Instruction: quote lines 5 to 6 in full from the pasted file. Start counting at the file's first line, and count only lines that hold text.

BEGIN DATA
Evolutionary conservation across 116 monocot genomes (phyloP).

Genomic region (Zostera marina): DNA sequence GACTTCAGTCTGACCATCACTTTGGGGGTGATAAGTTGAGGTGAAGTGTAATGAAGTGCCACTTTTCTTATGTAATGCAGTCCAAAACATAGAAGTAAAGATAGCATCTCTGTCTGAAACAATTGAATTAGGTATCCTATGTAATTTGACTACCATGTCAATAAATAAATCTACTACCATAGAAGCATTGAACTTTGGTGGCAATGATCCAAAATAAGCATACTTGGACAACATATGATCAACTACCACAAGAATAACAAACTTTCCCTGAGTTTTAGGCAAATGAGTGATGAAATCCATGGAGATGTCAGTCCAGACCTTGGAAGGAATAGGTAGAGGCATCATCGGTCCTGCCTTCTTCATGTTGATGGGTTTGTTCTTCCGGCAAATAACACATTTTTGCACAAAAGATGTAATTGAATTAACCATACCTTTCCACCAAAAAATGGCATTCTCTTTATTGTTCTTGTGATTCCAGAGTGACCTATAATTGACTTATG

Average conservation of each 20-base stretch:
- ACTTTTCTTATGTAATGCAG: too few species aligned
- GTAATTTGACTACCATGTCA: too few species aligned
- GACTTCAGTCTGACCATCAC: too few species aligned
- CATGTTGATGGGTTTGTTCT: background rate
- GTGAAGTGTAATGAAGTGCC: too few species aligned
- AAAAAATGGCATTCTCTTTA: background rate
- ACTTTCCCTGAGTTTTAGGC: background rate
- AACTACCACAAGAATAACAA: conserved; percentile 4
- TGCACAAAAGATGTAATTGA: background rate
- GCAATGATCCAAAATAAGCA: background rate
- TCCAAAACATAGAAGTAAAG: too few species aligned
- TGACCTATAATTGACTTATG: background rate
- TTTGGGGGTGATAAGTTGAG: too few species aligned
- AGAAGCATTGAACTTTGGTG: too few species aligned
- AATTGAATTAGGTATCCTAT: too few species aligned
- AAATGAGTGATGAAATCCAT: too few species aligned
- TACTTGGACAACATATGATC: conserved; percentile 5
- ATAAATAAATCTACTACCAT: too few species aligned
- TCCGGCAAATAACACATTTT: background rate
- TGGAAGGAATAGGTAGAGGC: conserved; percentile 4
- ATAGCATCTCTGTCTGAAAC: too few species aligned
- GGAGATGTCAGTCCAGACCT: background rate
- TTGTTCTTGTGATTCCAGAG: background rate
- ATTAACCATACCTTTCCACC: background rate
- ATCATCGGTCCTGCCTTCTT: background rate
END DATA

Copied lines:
- GTAATTTGACTACCATGTCA: too few species aligned
- GACTTCAGTCTGACCATCAC: too few species aligned